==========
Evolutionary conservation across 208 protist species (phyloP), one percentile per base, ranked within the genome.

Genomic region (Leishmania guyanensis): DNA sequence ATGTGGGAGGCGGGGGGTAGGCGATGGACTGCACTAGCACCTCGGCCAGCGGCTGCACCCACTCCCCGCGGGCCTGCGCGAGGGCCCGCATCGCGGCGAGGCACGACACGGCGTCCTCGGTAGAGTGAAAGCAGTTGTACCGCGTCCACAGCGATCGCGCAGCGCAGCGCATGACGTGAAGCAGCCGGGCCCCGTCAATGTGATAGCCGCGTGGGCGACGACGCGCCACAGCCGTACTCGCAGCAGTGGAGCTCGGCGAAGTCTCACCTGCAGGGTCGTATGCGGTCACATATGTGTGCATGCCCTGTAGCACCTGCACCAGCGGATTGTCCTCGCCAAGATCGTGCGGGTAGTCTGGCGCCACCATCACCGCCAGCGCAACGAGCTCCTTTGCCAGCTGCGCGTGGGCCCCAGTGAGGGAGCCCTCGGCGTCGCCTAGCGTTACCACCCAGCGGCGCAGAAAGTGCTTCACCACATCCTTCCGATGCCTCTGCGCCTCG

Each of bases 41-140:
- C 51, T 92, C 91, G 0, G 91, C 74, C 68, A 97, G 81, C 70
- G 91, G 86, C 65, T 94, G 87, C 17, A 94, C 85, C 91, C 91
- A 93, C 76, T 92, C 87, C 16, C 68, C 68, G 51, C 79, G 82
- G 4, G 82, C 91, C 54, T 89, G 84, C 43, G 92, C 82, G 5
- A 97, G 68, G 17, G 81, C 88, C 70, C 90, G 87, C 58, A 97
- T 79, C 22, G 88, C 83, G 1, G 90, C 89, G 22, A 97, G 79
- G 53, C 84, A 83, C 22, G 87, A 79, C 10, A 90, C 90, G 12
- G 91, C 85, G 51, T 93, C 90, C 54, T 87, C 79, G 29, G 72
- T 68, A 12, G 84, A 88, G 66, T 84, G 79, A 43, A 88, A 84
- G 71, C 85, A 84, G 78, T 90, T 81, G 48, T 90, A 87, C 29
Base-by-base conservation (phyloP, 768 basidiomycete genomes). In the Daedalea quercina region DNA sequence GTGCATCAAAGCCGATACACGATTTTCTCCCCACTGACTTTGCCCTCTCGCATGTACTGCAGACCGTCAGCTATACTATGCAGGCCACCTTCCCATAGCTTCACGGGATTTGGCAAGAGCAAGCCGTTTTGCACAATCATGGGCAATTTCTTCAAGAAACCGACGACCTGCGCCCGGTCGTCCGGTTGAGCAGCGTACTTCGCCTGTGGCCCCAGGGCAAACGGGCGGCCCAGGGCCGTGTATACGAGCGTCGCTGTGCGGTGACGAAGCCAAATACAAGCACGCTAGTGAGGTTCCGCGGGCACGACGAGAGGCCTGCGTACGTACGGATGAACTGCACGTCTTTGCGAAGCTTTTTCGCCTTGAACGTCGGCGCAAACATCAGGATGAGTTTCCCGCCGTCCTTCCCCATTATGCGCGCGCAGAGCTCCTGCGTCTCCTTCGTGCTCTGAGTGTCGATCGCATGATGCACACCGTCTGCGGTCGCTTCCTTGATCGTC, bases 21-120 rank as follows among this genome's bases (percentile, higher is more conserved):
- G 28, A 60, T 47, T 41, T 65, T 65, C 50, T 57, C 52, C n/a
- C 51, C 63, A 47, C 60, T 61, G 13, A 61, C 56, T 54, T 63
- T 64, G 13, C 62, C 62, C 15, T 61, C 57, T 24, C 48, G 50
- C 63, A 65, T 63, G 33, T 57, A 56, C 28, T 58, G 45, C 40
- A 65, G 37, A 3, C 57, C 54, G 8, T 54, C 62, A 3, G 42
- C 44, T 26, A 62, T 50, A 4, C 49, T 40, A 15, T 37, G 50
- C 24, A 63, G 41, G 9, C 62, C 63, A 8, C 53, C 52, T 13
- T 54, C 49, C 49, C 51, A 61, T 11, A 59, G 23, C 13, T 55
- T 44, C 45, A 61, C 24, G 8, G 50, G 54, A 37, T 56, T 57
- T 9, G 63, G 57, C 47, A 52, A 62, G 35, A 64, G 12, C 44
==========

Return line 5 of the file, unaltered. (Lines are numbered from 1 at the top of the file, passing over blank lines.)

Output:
- G 91, G 86, C 65, T 94, G 87, C 17, A 94, C 85, C 91, C 91